Imagine there’s a place where music exists as it was first created, thousands and thousands of years ago, a place where song and dance still glued communities together across generations. That place exists: Epirus, a little pocket of northwestern Greece on the border with Albania. There, in scattered mountain villages, people still practice a musical tradition that predates Homer. This week, we’re revisiting our interview with Christopher King, an obsessive record collector—and Grammy-winning producer and musicologist—who goes on an odyssey to uncover Europe’s oldest surviving folk music, and spins us some rare 78s.
Go beyond the episode:
- Christopher King’s Lament from Epirus
- Buy LPs, CDs, or MP3s of Chris’s Epirotic collections, from Five Days Married and Other Laments to Why the Mountains Are Black
- Read Christopher King’s Paris Review essay, “Talk About Beauties,” about the lost recordings of Alexis Zoumbas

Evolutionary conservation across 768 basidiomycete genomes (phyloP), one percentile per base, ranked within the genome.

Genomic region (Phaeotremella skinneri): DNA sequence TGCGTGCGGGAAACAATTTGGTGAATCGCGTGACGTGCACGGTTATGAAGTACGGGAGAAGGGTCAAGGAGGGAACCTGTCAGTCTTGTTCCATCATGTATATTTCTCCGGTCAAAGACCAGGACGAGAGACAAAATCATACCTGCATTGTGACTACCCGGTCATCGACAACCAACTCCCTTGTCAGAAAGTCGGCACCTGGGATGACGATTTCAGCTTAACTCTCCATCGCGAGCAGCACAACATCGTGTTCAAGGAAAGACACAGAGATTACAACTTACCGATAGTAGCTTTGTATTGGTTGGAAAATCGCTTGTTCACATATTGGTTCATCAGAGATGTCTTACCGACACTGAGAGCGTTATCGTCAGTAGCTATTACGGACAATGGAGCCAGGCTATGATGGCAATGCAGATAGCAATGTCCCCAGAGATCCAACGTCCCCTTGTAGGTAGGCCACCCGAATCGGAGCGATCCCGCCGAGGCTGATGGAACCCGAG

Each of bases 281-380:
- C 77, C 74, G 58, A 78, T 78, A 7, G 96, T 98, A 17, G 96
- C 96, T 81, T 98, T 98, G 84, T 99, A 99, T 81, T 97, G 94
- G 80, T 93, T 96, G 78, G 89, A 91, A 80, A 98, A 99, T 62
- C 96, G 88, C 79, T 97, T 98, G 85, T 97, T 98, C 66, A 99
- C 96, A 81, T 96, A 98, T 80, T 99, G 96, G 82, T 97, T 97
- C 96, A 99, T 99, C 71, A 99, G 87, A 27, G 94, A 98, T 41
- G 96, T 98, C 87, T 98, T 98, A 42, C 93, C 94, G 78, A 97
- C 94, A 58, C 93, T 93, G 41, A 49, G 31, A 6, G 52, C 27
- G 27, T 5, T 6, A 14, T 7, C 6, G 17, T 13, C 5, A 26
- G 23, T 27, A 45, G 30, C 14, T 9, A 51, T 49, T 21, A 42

All images below courtesy of W. W. Norton.
Listen to A Lament for Epirus (1926–1928) by Alexis Zoumbas, mastered and produced by Christopher King
Tune in every week to catch interviews with the liveliest voices from literature, the arts, sciences, history, and public affairs; reports on cutting-edge works in progress; long-form narratives; and compelling excerpts from new books. Hosted by Stephanie Bastek.
Download the audio here (right click to “save link as …”)
Have suggestions for projects you’d like us to catch up on, or writers you want to hear from? Send us a note: podcast [at] theamericanscholar [dot] org. And rate us on iTunes! Our theme music was composed by Nathan Prillaman. Other music in this episode graciously provided by Christopher King.
Permission required for reprinting, reproducing, or other uses.